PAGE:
"Then we came in for the feast," said Aristo; "for Caracalla gave Roman citizenship to all freemen all over the world. We are all of us Romans, recollect, Cornelius."

"Ah! that was another matter—a condescension," answered Cornelius. "Yes, in a certain sense, I grant it; but it was a political act."

"I warrant you," retorted Aristo, "most political. We were to be fleeced, do you see? so your imperial government made us Romans, that we might have the taxes of Romans, and that in addition to our own. You've taxed us double; and as for the privilege of {45} citizenship, much it is, by Hercules, when every snob has it who can wear a pileus or cherish his hair."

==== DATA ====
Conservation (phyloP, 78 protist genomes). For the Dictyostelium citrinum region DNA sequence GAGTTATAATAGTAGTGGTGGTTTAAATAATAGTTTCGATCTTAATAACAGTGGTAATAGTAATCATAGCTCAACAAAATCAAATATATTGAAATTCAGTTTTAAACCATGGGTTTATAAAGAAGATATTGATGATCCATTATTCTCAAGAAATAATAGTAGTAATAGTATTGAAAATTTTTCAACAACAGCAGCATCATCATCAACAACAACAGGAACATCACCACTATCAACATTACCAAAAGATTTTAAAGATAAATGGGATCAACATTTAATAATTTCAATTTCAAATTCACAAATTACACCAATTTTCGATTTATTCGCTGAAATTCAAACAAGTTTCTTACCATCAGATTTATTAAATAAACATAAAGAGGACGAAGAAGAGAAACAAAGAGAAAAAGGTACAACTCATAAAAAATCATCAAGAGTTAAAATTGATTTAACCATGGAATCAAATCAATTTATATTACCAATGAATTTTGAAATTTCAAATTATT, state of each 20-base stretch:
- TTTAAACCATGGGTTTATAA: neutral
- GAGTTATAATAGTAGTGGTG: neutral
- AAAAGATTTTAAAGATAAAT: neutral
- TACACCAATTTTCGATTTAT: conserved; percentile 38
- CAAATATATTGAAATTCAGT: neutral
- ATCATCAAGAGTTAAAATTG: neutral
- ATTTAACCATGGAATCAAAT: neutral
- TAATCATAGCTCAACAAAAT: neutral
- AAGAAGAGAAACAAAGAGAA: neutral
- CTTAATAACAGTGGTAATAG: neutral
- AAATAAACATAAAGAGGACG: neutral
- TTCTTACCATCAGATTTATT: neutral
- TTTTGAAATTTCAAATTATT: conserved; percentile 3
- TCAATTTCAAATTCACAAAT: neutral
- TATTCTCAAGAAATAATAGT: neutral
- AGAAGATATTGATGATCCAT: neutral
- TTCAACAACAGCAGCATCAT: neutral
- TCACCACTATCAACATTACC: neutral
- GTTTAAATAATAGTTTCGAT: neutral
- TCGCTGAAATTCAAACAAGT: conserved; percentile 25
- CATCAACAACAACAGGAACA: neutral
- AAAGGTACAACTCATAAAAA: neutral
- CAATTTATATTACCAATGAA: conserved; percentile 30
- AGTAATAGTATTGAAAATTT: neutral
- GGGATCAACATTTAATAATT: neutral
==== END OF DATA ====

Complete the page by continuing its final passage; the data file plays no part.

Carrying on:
"Ah! but you should have seen the procession from the Capitol," continued Cornelius, "on, I think, the second day; from the Capitol to the Circus, all down the Via Sacra. Hosts of strangers there, and provincials from the four corners of the earth, but not in the procession. There you saw, all in one coup-d'œil, the real good blood of Rome, the young blood of the new generation, and promise of the future; the sons of patrician and consular families, of imperators, orators, conquerors, statesmen. They rode at the head of the procession, fine young fellows, six abreast; and still more of them on foot. Then came the running horses and the chariots, the boxers, the wrestlers, and other combatants, all ready for the competition. The whole school of gladiators then turned out, boys and all, with their masters, dressed in red tunics, and splendidly armed. They formed three bands, and they went forward gaily, dancing and singing the Pyrrhic. By-the-bye, a thousand pair of gladiators fought during the games—a round thousand, and such clean-made, well-built fellows, and they came against each other so gallantly! You should have seen it; I can't go through it. There was a lot of satyrs, jumping and frisking, in burlesque of the martial dances which preceded them. There was a crowd of trumpeters and horn-blowers; ministers of the sacrifices with their victims, bulls and rams, dressed up with gay wreaths; drivers, butchers, haruspices, {46} heralds; images of gods with their cars of ivory or silver, drawn by tame lions and elephants. I can't recollect the order. O! but the grandest thing of all was the Carmen, sung by twenty-seven noble youths, and as many noble maidens, taken for the purpose from the bosoms of their families to propitiate the gods of Rome. The flamens, augurs, colleges of priests, it was endless. Last of all came the emperor himself."